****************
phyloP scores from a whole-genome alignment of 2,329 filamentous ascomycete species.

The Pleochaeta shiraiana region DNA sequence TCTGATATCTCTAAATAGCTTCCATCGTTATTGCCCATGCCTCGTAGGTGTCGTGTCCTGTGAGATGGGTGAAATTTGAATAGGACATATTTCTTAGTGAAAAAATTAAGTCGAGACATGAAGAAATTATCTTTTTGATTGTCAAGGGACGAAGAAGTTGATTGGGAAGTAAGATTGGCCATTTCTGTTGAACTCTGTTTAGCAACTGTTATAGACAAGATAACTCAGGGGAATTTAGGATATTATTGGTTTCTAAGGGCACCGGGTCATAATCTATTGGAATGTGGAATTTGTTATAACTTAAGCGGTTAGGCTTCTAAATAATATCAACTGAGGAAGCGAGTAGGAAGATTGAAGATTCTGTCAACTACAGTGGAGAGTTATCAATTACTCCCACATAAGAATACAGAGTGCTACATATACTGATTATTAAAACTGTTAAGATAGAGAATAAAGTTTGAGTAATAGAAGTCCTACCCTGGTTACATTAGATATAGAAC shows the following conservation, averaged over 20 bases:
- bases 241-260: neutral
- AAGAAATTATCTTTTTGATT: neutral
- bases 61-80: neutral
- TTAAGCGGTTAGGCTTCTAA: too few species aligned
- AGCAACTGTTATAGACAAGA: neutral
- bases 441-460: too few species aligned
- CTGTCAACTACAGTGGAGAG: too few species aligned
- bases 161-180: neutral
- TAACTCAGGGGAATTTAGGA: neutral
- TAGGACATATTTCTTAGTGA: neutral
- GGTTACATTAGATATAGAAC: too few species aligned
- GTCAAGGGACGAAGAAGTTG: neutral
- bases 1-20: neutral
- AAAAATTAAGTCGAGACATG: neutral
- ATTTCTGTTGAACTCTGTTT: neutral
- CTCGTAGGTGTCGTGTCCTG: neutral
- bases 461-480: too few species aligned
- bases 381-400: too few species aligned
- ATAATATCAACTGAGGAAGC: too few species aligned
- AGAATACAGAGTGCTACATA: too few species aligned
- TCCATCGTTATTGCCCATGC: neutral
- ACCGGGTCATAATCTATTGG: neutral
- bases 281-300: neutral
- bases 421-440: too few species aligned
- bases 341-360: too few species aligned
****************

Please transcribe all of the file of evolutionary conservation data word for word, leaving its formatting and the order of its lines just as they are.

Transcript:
phyloP scores from a whole-genome alignment of 2,329 filamentous ascomycete species.

The Pleochaeta shiraiana region DNA sequence TCTGATATCTCTAAATAGCTTCCATCGTTATTGCCCATGCCTCGTAGGTGTCGTGTCCTGTGAGATGGGTGAAATTTGAATAGGACATATTTCTTAGTGAAAAAATTAAGTCGAGACATGAAGAAATTATCTTTTTGATTGTCAAGGGACGAAGAAGTTGATTGGGAAGTAAGATTGGCCATTTCTGTTGAACTCTGTTTAGCAACTGTTATAGACAAGATAACTCAGGGGAATTTAGGATATTATTGGTTTCTAAGGGCACCGGGTCATAATCTATTGGAATGTGGAATTTGTTATAACTTAAGCGGTTAGGCTTCTAAATAATATCAACTGAGGAAGCGAGTAGGAAGATTGAAGATTCTGTCAACTACAGTGGAGAGTTATCAATTACTCCCACATAAGAATACAGAGTGCTACATATACTGATTATTAAAACTGTTAAGATAGAGAATAAAGTTTGAGTAATAGAAGTCCTACCCTGGTTACATTAGATATAGAAC shows the following conservation, averaged over 20 bases:
- bases 241-260: neutral
- AAGAAATTATCTTTTTGATT: neutral
- bases 61-80: neutral
- TTAAGCGGTTAGGCTTCTAA: too few species aligned
- AGCAACTGTTATAGACAAGA: neutral
- bases 441-460: too few species aligned
- CTGTCAACTACAGTGGAGAG: too few species aligned
- bases 161-180: neutral
- TAACTCAGGGGAATTTAGGA: neutral
- TAGGACATATTTCTTAGTGA: neutral
- GGTTACATTAGATATAGAAC: too few species aligned
- GTCAAGGGACGAAGAAGTTG: neutral
- bases 1-20: neutral
- AAAAATTAAGTCGAGACATG: neutral
- ATTTCTGTTGAACTCTGTTT: neutral
- CTCGTAGGTGTCGTGTCCTG: neutral
- bases 461-480: too few species aligned
- bases 381-400: too few species aligned
- ATAATATCAACTGAGGAAGC: too few species aligned
- AGAATACAGAGTGCTACATA: too few species aligned
- TCCATCGTTATTGCCCATGC: neutral
- ACCGGGTCATAATCTATTGG: neutral
- bases 281-300: neutral
- bases 421-440: too few species aligned
- bases 341-360: too few species aligned